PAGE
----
Self-isolation can be quite boring. Stuck at home, limited contact to the outside world and only so much quarantine food you can eat. So if you have somehow managed to binge watch all the shows on Netflix in the past week and wondering what to do with your life now, here are some books that you might be interested in that you can order on Amazon Prime so you don’t need to venture out in to the malls.
If you liked Riverdale, you might like Broken Things by Lauren Oliver
Riverdale isn’t your average teen drama. It’s a mystery with hints of supernatural thrown in there for good measure. If Riverdale is up your alley, Broken Things might also be the one for you.
The story starts with a young girl murdered while playing an elaborate make-believe game based on a dark fantasy novel. Her two best friends become suspects and social pariahs, losing touch until they decide to try to solve the mystery as teenagers. This means revisiting the game they played as children, leading to staggering revelations and blurred lines between reality and fantasy.
If you liked Atypical, you might like Turtles All the Way Down by John Green
Atypical follows Sam, an autistic teenager, and the many ways he both struggles and succeeds in school and dating.
Turtles All the Way Down explores Aza’s life as a high school student with obsessive-compulsive disorder. She and her friend Daisy work to solve the mystery of a local missing billionaire as Aza worries her mental health will prevent her relationship with love interest Davis from blossoming.
If you liked The Chilling Adventures of Sabrina, you might like The Hazel Wood by Melissa Albert
This is for the one who loves a bit of supernatural in their shows and their books. The Chilling Adventures of Sabrina is about a teenager who is half witch, half human figuring out how to balance the two complex parts of her life.
The Hazel Wood tells a similar story of a teenager named Alice whose grandmother wrote a famous book of dark fairy tales. Alice has never met her grandmother, but when her mother goes missing, she knows exactly where she’ll be: her grandmother’s famed estate. In her search for her mother, the lines of her grandmother’s fantasy world and the world she knows blends, until she’s not even sure who she is and where she belongs.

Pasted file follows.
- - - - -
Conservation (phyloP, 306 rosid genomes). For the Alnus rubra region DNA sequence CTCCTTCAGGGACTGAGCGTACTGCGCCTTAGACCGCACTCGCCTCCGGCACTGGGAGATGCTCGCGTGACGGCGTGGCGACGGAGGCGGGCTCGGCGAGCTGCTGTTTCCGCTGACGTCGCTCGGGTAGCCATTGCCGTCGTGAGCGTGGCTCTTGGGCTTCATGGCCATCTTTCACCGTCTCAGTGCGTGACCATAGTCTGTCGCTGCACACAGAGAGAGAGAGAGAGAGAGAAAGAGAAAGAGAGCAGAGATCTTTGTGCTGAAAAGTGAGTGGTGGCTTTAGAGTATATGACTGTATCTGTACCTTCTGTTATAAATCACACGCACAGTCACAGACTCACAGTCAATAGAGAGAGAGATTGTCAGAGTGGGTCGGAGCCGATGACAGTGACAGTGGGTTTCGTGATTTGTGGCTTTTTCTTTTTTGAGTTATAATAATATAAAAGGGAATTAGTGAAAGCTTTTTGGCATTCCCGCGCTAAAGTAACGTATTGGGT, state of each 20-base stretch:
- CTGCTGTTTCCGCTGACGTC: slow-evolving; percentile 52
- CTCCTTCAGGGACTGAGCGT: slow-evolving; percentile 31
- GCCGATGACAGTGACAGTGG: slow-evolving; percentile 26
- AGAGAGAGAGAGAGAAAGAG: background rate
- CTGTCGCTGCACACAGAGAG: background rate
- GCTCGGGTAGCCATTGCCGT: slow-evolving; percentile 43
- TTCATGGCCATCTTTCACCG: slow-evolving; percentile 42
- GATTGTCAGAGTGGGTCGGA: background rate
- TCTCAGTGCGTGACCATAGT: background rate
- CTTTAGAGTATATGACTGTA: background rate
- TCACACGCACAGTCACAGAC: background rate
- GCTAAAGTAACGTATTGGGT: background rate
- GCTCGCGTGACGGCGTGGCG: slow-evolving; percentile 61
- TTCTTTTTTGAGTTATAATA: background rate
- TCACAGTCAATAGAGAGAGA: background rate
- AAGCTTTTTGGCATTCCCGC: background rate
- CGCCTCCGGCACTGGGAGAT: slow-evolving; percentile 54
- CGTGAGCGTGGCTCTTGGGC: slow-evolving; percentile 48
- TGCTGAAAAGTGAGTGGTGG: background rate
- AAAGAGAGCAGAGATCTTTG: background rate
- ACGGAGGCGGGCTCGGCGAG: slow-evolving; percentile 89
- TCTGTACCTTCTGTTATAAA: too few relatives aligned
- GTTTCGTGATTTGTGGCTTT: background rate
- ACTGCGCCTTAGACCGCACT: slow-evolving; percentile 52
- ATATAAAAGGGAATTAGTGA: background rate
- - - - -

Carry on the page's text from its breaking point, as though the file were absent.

If you liked Gossip Girl, The Disreputable History of Frankie Landau-Banks by E. Lockhart
Rich, unreasonably attractive private school students do horrible, scandalous things to each other. Repeatedly, AKA Gossip Girl.
The Disreputable History of Frankie Landau-Banks, which tells the story of a mischievous girl attending an elite boarding school in Massachusetts. Frankie is clever, funny, and precocious, and her story is what Jenny from Gossip Girl might’ve become. With feminist undertones, this might be a good one to pick up.
If you liked You, you might like Creep by Jennifer Hillier
You became one of the highest watched shows on Netflix despite all the creepiness that ensues from a particular stalker that uses social media and technology to get what and who he wants.
This one turns the tropes on its head with a female college professor starting an affair with a handsome and charming grad student, Ethan. But when she decides to break it off, things quickly get weird. If she doesn’t do as he says, Ethan has the power to ruin not just her relationship but also her career. And that’s before the dead body turns up.
If you liked Black Mirror, you might like The One by John Marrs
We all love a show that makes us go “What just happened?” and Black Mirror is exactly that. If you finished the show or maybe it was a little too weird for you, The One by John Marrs could be for you.
What if there was no more need for Tinder? For blind dates? For unsuccessful romances? In John Marrs’ The One, finding your perfect match is simply one mouth swab away – that’s all it takes for you to find the person that you’re genetically made for. But even soul mates have secrets, and what if the person you’re matched with is harbouring the darkest secret of all?